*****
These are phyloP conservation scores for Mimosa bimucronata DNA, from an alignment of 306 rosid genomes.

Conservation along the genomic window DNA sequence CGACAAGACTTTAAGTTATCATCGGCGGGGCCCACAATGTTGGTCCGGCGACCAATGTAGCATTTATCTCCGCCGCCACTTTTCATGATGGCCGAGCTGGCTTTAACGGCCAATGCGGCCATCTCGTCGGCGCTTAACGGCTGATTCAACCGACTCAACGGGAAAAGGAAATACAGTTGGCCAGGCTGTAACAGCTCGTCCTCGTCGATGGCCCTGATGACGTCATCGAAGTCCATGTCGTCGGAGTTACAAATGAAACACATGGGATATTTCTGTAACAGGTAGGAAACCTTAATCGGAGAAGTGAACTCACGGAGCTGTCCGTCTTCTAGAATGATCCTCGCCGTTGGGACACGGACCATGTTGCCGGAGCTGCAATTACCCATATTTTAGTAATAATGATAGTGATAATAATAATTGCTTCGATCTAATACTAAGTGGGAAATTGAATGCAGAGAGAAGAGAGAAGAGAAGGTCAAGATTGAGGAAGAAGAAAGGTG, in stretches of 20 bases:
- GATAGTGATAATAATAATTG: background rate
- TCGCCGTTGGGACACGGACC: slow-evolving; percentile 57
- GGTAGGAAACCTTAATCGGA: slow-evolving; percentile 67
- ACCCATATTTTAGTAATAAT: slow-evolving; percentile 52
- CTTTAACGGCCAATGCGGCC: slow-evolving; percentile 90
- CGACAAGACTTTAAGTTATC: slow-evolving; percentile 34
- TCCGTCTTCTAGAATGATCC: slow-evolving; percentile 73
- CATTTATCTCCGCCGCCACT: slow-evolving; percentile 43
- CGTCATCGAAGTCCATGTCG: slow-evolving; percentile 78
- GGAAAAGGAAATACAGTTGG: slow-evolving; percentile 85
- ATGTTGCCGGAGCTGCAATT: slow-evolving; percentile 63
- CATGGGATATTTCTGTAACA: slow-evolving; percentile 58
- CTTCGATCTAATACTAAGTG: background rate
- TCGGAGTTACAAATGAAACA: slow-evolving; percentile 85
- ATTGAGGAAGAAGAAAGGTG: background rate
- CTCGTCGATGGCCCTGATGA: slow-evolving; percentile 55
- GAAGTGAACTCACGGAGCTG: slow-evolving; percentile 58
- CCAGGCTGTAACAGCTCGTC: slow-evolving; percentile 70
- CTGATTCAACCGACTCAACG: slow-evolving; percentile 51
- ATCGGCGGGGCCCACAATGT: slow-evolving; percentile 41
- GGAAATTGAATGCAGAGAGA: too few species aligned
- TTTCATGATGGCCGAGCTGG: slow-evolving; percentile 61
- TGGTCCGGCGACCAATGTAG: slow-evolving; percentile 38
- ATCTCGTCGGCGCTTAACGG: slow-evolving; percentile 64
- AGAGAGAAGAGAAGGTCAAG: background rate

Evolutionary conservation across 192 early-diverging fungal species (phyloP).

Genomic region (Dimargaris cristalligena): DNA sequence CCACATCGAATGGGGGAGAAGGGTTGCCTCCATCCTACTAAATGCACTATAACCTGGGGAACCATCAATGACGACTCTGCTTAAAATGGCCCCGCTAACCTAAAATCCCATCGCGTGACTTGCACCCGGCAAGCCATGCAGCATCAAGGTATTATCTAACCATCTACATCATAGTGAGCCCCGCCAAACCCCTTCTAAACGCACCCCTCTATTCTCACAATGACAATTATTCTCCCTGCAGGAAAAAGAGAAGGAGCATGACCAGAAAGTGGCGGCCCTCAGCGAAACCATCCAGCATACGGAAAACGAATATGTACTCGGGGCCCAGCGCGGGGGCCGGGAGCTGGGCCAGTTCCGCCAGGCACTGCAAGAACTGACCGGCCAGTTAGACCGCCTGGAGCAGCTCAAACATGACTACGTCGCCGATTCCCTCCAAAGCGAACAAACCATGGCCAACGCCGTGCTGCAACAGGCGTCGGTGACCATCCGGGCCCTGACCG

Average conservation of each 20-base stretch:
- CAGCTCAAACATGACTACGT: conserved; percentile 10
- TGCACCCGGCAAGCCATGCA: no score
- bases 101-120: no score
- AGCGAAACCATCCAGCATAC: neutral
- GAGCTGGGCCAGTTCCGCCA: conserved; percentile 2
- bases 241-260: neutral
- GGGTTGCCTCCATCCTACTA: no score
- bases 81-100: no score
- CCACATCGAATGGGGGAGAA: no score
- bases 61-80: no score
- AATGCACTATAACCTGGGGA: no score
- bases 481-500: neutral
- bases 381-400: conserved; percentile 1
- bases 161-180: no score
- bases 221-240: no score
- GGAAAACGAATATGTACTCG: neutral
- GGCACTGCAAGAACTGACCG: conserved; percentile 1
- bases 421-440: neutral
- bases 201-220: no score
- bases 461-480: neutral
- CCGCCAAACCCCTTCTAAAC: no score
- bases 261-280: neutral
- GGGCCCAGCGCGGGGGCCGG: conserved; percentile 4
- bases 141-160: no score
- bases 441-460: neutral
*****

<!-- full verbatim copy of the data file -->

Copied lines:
These are phyloP conservation scores for Mimosa bimucronata DNA, from an alignment of 306 rosid genomes.

Conservation along the genomic window DNA sequence CGACAAGACTTTAAGTTATCATCGGCGGGGCCCACAATGTTGGTCCGGCGACCAATGTAGCATTTATCTCCGCCGCCACTTTTCATGATGGCCGAGCTGGCTTTAACGGCCAATGCGGCCATCTCGTCGGCGCTTAACGGCTGATTCAACCGACTCAACGGGAAAAGGAAATACAGTTGGCCAGGCTGTAACAGCTCGTCCTCGTCGATGGCCCTGATGACGTCATCGAAGTCCATGTCGTCGGAGTTACAAATGAAACACATGGGATATTTCTGTAACAGGTAGGAAACCTTAATCGGAGAAGTGAACTCACGGAGCTGTCCGTCTTCTAGAATGATCCTCGCCGTTGGGACACGGACCATGTTGCCGGAGCTGCAATTACCCATATTTTAGTAATAATGATAGTGATAATAATAATTGCTTCGATCTAATACTAAGTGGGAAATTGAATGCAGAGAGAAGAGAGAAGAGAAGGTCAAGATTGAGGAAGAAGAAAGGTG, in stretches of 20 bases:
- GATAGTGATAATAATAATTG: background rate
- TCGCCGTTGGGACACGGACC: slow-evolving; percentile 57
- GGTAGGAAACCTTAATCGGA: slow-evolving; percentile 67
- ACCCATATTTTAGTAATAAT: slow-evolving; percentile 52
- CTTTAACGGCCAATGCGGCC: slow-evolving; percentile 90
- CGACAAGACTTTAAGTTATC: slow-evolving; percentile 34
- TCCGTCTTCTAGAATGATCC: slow-evolving; percentile 73
- CATTTATCTCCGCCGCCACT: slow-evolving; percentile 43
- CGTCATCGAAGTCCATGTCG: slow-evolving; percentile 78
- GGAAAAGGAAATACAGTTGG: slow-evolving; percentile 85
- ATGTTGCCGGAGCTGCAATT: slow-evolving; percentile 63
- CATGGGATATTTCTGTAACA: slow-evolving; percentile 58
- CTTCGATCTAATACTAAGTG: background rate
- TCGGAGTTACAAATGAAACA: slow-evolving; percentile 85
- ATTGAGGAAGAAGAAAGGTG: background rate
- CTCGTCGATGGCCCTGATGA: slow-evolving; percentile 55
- GAAGTGAACTCACGGAGCTG: slow-evolving; percentile 58
- CCAGGCTGTAACAGCTCGTC: slow-evolving; percentile 70
- CTGATTCAACCGACTCAACG: slow-evolving; percentile 51
- ATCGGCGGGGCCCACAATGT: slow-evolving; percentile 41
- GGAAATTGAATGCAGAGAGA: too few species aligned
- TTTCATGATGGCCGAGCTGG: slow-evolving; percentile 61
- TGGTCCGGCGACCAATGTAG: slow-evolving; percentile 38
- ATCTCGTCGGCGCTTAACGG: slow-evolving; percentile 64
- AGAGAGAAGAGAAGGTCAAG: background rate

Evolutionary conservation across 192 early-diverging fungal species (phyloP).

Genomic region (Dimargaris cristalligena): DNA sequence CCACATCGAATGGGGGAGAAGGGTTGCCTCCATCCTACTAAATGCACTATAACCTGGGGAACCATCAATGACGACTCTGCTTAAAATGGCCCCGCTAACCTAAAATCCCATCGCGTGACTTGCACCCGGCAAGCCATGCAGCATCAAGGTATTATCTAACCATCTACATCATAGTGAGCCCCGCCAAACCCCTTCTAAACGCACCCCTCTATTCTCACAATGACAATTATTCTCCCTGCAGGAAAAAGAGAAGGAGCATGACCAGAAAGTGGCGGCCCTCAGCGAAACCATCCAGCATACGGAAAACGAATATGTACTCGGGGCCCAGCGCGGGGGCCGGGAGCTGGGCCAGTTCCGCCAGGCACTGCAAGAACTGACCGGCCAGTTAGACCGCCTGGAGCAGCTCAAACATGACTACGTCGCCGATTCCCTCCAAAGCGAACAAACCATGGCCAACGCCGTGCTGCAACAGGCGTCGGTGACCATCCGGGCCCTGACCG

Average conservation of each 20-base stretch:
- CAGCTCAAACATGACTACGT: conserved; percentile 10
- TGCACCCGGCAAGCCATGCA: no score
- bases 101-120: no score
- AGCGAAACCATCCAGCATAC: neutral
- GAGCTGGGCCAGTTCCGCCA: conserved; percentile 2
- bases 241-260: neutral
- GGGTTGCCTCCATCCTACTA: no score
- bases 81-100: no score
- CCACATCGAATGGGGGAGAA: no score
- bases 61-80: no score
- AATGCACTATAACCTGGGGA: no score
- bases 481-500: neutral
- bases 381-400: conserved; percentile 1
- bases 161-180: no score
- bases 221-240: no score
- GGAAAACGAATATGTACTCG: neutral
- GGCACTGCAAGAACTGACCG: conserved; percentile 1
- bases 421-440: neutral
- bases 201-220: no score
- bases 461-480: neutral
- CCGCCAAACCCCTTCTAAAC: no score
- bases 261-280: neutral
- GGGCCCAGCGCGGGGGCCGG: conserved; percentile 4
- bases 141-160: no score
- bases 441-460: neutral